Many congratulations are due to Tesco for the announcement last week that they are ramping up their commitment to stock products certified by the Marine Stewardship Council and increasing their focus on sustainable tuna. However, while the headline writers in the media were clearly impressed by the announcement, the most important part of the story was relegated to the lower paragraphs; because Tesco is not just applying its sustainable sourcing policies to its own tuna, it is also going to apply them to the branded goods that appear on Tesco shelves. The second act of the sustainable seafood drama is about to begin….
When I worked as a wild-eyed young campaigner back in the early days of the sustainable seafood movement, I spent a good deal of time talking to retailers about adopting greener procurement policies. The supermarkets were enthusiastic (especially after we hung a banner from the roof of their HQ), but it was always made clear that any discussion could only focus on their own brand products and the contents of the fresh fish counter. It was driven home that retailers would never impose sustainability criteria on independent, branded goods. In fact, the point was made so forcibly that I completely accepted it; but I realize now that I threw in my cards too soon. Tesco has changed the rules and environmental groups everywhere will be revising their strategies accordingly.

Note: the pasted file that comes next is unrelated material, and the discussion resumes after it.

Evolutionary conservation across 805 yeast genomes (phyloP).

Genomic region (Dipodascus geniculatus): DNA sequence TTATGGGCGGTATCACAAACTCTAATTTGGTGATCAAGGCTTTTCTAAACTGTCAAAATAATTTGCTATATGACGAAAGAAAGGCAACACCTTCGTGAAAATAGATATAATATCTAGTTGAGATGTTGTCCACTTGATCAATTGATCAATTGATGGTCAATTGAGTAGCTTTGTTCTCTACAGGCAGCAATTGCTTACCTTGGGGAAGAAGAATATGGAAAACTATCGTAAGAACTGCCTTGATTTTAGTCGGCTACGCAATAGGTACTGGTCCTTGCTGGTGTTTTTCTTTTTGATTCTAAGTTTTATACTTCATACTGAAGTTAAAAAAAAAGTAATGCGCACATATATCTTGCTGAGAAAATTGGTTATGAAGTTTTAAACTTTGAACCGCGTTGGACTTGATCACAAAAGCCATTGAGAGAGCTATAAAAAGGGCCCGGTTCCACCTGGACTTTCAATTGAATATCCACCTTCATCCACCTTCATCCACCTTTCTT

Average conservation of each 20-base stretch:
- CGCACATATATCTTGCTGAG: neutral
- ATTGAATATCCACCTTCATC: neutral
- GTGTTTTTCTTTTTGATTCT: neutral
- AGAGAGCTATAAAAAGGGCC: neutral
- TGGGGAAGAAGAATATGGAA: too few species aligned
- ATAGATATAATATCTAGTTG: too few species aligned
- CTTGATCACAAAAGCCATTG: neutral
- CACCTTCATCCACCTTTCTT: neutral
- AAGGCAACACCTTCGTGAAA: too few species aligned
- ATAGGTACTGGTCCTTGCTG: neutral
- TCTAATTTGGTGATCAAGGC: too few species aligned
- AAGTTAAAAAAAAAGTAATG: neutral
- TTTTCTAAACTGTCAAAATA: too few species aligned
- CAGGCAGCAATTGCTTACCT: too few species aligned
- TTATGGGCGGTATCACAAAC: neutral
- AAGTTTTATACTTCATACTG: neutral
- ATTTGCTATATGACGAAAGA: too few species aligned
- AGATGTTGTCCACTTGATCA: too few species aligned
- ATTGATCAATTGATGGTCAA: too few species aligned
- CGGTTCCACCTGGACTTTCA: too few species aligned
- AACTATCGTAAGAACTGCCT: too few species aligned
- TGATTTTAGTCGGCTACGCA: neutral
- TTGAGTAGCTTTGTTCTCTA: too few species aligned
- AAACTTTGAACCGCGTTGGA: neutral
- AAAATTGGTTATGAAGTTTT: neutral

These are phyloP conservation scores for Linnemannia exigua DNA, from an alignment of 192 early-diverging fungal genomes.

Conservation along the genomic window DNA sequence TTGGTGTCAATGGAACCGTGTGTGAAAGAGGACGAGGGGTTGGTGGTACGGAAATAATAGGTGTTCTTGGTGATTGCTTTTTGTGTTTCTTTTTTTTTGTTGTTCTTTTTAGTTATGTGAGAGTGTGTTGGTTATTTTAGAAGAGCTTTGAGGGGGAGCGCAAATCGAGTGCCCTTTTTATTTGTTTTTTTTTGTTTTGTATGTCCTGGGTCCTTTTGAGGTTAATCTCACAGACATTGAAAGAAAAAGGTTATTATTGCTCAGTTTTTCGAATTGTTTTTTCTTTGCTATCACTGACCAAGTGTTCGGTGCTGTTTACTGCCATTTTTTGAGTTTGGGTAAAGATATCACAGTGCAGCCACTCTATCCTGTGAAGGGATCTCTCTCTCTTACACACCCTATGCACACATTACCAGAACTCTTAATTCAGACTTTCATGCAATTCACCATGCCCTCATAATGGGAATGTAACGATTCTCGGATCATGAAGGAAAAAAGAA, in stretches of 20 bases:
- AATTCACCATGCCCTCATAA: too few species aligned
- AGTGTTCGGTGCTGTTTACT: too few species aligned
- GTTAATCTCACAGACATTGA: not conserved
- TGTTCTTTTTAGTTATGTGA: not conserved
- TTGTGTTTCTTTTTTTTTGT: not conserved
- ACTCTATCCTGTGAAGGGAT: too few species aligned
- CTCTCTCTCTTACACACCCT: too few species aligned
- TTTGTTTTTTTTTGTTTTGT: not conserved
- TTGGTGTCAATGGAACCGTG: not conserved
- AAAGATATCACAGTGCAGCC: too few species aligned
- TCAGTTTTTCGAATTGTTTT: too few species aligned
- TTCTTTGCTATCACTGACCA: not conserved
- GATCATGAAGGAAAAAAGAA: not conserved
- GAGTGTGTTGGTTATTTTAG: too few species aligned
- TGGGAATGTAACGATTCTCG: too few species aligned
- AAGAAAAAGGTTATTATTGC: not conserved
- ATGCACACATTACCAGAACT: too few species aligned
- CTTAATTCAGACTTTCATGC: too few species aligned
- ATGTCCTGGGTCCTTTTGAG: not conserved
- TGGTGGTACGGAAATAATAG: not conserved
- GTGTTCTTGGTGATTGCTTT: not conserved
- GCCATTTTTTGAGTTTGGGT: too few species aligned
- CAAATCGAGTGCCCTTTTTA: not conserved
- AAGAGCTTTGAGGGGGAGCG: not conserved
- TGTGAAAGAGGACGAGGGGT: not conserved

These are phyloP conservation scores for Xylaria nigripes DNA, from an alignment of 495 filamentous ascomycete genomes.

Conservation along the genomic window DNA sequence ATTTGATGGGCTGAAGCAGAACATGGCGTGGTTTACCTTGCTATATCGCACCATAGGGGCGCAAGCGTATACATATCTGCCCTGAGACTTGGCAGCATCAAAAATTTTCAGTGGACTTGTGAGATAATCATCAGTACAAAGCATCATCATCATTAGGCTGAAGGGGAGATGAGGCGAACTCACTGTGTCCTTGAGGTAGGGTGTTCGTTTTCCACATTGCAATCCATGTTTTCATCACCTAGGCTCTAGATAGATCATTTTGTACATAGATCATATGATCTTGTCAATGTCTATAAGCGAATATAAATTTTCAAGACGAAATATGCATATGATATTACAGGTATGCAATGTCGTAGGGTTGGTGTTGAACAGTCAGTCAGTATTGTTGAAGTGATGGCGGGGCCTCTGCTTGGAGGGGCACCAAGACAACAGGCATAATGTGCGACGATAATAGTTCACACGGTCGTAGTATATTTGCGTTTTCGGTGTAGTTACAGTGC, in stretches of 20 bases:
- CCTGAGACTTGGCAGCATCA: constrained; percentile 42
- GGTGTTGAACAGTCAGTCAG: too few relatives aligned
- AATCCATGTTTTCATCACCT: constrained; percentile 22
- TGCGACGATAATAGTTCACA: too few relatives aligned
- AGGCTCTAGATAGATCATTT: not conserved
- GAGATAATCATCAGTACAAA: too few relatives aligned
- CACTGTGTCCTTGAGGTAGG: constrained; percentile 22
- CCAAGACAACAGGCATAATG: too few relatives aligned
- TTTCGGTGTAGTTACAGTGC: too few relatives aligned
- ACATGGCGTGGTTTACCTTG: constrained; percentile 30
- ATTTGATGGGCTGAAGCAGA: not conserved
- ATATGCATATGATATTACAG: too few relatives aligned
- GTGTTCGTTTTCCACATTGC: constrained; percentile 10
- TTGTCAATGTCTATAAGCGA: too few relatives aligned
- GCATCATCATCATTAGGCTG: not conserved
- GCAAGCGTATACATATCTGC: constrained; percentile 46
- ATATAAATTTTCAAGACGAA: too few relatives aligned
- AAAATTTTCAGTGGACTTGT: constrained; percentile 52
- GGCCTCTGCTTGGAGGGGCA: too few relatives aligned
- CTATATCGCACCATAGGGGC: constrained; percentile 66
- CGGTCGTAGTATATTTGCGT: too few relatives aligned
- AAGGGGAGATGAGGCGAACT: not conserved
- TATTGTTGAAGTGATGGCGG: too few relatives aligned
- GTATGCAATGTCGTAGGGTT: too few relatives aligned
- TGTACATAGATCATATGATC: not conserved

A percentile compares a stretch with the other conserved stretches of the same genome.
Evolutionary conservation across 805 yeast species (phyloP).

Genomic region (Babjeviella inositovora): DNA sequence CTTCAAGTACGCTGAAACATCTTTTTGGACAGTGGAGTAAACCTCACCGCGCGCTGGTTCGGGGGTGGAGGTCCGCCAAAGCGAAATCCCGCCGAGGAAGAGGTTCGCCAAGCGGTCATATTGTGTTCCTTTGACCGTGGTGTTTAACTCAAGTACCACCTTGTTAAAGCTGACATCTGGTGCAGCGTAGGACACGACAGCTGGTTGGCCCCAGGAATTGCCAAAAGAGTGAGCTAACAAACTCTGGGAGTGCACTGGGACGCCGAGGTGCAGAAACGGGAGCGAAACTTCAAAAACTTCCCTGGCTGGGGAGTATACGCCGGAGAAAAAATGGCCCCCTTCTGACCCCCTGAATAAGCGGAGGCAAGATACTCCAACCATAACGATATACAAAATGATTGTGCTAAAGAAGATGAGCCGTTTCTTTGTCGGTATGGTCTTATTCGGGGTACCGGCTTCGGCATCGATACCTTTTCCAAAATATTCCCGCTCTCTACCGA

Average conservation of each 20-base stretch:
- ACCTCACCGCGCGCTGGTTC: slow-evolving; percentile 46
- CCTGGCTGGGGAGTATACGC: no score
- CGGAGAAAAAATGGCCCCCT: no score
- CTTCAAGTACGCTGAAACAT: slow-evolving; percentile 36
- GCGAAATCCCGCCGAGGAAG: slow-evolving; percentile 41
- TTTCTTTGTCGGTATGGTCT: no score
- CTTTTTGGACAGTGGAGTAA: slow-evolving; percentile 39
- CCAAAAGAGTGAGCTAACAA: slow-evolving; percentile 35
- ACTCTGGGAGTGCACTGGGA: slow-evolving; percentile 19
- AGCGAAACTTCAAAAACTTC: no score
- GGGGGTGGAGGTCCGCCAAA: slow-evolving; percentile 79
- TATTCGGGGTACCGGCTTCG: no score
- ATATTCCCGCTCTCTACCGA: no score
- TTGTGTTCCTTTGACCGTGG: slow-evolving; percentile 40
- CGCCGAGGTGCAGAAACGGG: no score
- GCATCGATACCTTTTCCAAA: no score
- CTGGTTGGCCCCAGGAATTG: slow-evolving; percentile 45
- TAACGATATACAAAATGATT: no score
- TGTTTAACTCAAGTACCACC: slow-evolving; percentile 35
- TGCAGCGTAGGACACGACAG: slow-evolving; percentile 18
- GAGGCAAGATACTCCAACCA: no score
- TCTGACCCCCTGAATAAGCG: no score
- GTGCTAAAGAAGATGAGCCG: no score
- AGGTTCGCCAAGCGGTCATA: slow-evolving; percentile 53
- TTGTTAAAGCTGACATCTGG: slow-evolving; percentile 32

Although Tesco is arguing that its new position is driven by “the importance of a collaborative industry effort to ensure globally sustainable tuna,” there’s actually no reason why the new approach should be limited to tuna species. If the principle holds true – that retailers don’t want to sell unsustainable seafood, their own brand or others’ – then sustainability polices must apply to all seafood on supermarket shelves. This opens up a completely new front for campaign groups who will be quick to engage retailers in a dialogue around branded products on their shelves that were previously ignored. That includes branded tinned fish, pet food, fish oils, etc. – a long list.
And there’s no reason why this new approach will be limited to Tesco. Only two days had passed after the Tesco announcement before Greenpeace was targeting Waitrose and asking that they follow suit and remove branded tuna products that did not meet their sustainability requirements. Greenpeace won’t stop until all of the UK retail market has followed the Tesco lead. And then it will apply its focus to Europe, the United States, and so on. Other environmental groups will also sense the opportunity and want to start engaging retailers around the branded seafood products that they sell. A whole new front has been opened up in the grand drama of sustainable seafood. All credit to Tesco for astonishing industry leadership, but stand by for some interesting times ahead.